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India Remembering A Fearless Indian Student Who Ran A Secret Radio Station To Fight For Independence

India Remembering A Fearless Indian Student Who Ran A Secret Radio Station To Fight For Independence

On 15th August 2020, India celebrates its 74th Independence day and remembers Usha Mehta, an unsung freedom fighter who chose a radio station to protest against British colonial rule. 

When she was 22, she went “underground” to run a secret radio station while the whole country was fighting for freedom. 

Indian Independence Leader, Mahatma Gandhi, released a slogan on 8th August 1942 “Do or Die. We shall either free India or die in the attempt” to fuel the young generation’s enthusiasm for freedom. Source: BBC. 

Usha was strongly moved by Gandhi’s words, thus created a group of activists and launched a secret radio station within a week. 

In an interview in 1969, Usha said- “When the press is gagged and all the news banned, a transmitter certainly helps a good deal in… spreading the message of rebellion in the remotest corners of the country,” Source: BBC. 

Usha and her group used to broadcast freedom fight’s related news over the radio station. 

Soon after Gandhi’s speech, he & his group were arrested for letting everyone have a lesson. This was the time when Usha Mehta came out fiercely & continued the freedom fighting operations with his group of young activists. 

Usha Mehta was hardly 8 years old when she participated in her first protest rally. While in an interview in Naveen Joshi’s book (Freedom Fighters Remember), Usha said- “The first slogan I shouted against the British was ‘Simon Go Back’,” Source: BBC.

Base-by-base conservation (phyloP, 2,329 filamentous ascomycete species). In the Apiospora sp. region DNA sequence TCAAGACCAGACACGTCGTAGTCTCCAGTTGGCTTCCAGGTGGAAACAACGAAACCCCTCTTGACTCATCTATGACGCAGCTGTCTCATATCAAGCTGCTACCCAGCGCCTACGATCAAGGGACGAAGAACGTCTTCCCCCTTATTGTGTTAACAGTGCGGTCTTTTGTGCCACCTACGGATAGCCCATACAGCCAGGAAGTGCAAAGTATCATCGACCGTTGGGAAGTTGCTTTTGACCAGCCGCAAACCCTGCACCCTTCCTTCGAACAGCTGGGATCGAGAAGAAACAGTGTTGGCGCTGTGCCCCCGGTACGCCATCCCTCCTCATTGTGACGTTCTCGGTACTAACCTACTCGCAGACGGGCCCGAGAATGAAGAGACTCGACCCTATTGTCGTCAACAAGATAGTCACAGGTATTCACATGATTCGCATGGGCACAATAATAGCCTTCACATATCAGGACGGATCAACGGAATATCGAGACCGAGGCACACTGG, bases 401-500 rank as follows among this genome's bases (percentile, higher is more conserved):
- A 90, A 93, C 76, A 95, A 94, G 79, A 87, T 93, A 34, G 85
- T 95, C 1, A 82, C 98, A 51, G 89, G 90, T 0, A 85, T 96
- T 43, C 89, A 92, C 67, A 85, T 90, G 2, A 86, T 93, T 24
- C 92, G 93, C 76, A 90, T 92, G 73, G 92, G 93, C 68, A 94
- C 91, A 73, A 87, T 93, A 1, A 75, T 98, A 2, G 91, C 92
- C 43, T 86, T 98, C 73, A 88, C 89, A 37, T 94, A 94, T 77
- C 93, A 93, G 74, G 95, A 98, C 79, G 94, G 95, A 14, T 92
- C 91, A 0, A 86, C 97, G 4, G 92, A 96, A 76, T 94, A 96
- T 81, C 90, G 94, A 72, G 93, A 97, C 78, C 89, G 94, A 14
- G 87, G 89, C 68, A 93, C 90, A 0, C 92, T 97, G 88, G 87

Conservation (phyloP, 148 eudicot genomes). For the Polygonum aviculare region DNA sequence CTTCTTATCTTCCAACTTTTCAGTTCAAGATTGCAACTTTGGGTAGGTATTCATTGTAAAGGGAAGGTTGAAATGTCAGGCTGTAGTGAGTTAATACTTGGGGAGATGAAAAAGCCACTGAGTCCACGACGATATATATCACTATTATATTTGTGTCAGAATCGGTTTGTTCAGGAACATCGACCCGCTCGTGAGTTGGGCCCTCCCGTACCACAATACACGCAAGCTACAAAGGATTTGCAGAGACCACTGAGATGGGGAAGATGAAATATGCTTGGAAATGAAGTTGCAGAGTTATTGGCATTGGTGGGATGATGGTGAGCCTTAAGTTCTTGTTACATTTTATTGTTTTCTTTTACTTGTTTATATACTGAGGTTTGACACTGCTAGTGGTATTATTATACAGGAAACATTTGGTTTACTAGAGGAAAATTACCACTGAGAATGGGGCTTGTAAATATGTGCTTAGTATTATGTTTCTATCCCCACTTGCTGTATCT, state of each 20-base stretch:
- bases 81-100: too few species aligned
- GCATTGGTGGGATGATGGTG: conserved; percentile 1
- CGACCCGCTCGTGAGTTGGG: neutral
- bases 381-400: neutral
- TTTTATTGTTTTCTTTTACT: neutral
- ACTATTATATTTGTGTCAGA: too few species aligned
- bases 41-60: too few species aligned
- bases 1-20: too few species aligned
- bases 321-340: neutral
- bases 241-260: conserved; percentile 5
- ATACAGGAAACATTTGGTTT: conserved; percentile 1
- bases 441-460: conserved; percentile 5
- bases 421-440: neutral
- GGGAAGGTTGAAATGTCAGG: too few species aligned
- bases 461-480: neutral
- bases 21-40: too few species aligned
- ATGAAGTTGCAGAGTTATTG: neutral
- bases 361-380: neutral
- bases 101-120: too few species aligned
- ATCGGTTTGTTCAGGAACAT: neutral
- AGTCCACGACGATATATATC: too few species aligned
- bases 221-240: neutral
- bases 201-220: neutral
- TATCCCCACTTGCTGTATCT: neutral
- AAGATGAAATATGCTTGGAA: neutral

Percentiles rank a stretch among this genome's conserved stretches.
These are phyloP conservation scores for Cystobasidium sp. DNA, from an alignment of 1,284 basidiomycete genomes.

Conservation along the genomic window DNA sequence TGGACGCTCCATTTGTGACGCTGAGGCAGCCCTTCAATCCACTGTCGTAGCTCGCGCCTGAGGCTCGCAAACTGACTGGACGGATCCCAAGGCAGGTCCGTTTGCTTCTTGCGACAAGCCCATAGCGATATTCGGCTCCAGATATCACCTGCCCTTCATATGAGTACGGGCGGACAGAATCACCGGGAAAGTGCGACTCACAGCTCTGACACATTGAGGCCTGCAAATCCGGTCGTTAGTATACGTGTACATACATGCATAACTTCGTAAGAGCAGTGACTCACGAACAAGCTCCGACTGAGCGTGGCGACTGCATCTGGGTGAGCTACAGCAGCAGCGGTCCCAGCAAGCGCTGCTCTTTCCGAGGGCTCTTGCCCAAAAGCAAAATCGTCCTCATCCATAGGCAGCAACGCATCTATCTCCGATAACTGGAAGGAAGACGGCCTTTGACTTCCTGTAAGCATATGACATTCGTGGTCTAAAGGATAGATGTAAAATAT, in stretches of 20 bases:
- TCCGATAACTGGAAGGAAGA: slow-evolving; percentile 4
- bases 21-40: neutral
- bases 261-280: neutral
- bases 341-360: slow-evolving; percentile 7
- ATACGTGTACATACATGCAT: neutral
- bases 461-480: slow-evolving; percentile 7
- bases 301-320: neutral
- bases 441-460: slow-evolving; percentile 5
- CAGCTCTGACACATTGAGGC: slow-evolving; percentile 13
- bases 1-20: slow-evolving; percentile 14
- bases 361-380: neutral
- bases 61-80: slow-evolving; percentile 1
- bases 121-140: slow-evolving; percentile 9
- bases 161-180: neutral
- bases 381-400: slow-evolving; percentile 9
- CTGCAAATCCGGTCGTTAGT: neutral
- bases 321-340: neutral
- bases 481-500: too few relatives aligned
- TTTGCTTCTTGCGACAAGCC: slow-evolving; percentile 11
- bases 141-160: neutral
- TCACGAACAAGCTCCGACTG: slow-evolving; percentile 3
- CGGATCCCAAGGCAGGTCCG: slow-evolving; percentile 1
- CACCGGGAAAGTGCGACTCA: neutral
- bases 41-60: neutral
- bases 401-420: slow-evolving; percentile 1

She aired her secret radio for the first time on 14th August 1942, and her first sentence was- “This is the Congress Radio calling on 42.34 from somewhere in India.” Source: BBC. 

Illustrating her experience of running a secret radio station in that era, she said- “We got news from all over India by special messengers. Also, the office of the All India Congress Committee, which was in Bombay, then, used to supply us with important news.” Source: BBC.

She added- “When newspapers dared not touch upon these subjects under the prevailing conditions, it was only the Congress radio which could defy the orders and tell the people what actually was happening.” Source: BBC. 

Further, she said- “We played Hindustan Hamara, then we relayed some news bulletins and a speech. Just when we were at the end of the program, playing ‘Vande Mataram’, we heard hard knocks on the door.” Source: BBC. 

She said even after several knocks we didn’t open the doors and then the authorities broke it and “They ordered us to stop playing ‘Vande Mataram’. We did not oblige them.” Source: BBC.

In 1998, she was honored with the Padma Vibhushan award, one of the highest civilian honors in India.  

Later, on 11th August 2000, when she was in her 80th year, due to some health issues, she passed away. 

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